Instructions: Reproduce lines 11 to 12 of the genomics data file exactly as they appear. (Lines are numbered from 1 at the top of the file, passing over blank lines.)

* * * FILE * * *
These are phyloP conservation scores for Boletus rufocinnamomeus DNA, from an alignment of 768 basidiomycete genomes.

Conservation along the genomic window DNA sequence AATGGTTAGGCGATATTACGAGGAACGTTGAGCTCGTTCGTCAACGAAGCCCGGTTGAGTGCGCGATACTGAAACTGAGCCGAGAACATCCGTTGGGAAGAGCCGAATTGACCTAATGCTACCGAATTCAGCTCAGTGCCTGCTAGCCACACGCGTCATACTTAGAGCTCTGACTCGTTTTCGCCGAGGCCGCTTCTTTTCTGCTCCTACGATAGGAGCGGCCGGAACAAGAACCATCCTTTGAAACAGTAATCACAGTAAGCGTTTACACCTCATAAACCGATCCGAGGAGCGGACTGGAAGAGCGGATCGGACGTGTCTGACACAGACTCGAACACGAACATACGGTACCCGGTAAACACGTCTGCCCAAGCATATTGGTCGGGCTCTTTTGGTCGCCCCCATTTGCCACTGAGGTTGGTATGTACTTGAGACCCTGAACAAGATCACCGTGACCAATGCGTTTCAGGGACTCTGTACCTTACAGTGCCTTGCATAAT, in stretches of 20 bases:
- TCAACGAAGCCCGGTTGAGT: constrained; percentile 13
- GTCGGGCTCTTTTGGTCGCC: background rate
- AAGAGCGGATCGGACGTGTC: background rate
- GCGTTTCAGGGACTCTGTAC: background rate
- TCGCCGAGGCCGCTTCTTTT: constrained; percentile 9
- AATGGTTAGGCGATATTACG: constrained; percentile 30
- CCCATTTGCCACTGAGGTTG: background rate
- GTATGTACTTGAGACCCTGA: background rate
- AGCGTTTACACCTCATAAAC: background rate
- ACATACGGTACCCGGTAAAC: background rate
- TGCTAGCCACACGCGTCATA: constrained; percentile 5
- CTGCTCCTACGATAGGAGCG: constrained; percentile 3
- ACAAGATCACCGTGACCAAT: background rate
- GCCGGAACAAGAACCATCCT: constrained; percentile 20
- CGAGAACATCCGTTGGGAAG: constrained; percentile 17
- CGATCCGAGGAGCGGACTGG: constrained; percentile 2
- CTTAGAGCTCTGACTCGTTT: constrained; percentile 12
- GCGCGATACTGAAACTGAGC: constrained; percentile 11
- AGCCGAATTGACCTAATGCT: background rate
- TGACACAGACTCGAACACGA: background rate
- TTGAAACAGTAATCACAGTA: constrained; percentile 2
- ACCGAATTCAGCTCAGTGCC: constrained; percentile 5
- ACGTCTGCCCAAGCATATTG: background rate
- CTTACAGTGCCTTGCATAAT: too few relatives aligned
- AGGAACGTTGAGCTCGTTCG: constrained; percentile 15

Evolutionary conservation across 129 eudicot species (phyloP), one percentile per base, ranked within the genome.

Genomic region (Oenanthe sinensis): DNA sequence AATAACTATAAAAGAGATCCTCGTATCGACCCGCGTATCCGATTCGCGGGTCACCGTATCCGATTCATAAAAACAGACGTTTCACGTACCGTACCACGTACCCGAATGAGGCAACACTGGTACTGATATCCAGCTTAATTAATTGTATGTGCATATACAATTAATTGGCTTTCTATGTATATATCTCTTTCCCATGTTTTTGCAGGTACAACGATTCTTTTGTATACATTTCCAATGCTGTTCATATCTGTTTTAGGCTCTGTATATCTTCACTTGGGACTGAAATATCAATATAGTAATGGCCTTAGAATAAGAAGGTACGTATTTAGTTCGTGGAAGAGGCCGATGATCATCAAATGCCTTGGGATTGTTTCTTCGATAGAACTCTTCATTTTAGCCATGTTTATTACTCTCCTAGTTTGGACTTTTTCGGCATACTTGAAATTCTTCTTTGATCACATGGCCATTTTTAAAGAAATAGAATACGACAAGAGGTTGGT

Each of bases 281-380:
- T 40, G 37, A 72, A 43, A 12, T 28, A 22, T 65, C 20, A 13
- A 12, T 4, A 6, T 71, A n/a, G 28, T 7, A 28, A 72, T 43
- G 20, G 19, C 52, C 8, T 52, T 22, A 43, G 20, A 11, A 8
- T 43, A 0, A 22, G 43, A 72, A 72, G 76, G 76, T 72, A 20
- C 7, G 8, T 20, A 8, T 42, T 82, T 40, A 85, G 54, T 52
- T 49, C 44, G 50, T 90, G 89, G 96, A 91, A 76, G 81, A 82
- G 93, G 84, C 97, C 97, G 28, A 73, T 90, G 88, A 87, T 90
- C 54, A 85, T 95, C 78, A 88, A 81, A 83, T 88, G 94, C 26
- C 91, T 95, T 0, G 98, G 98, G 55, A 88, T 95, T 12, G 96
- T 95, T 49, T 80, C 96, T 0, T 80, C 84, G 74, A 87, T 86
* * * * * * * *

- AGCGTTTACACCTCATAAAC: background rate
- ACATACGGTACCCGGTAAAC: background rate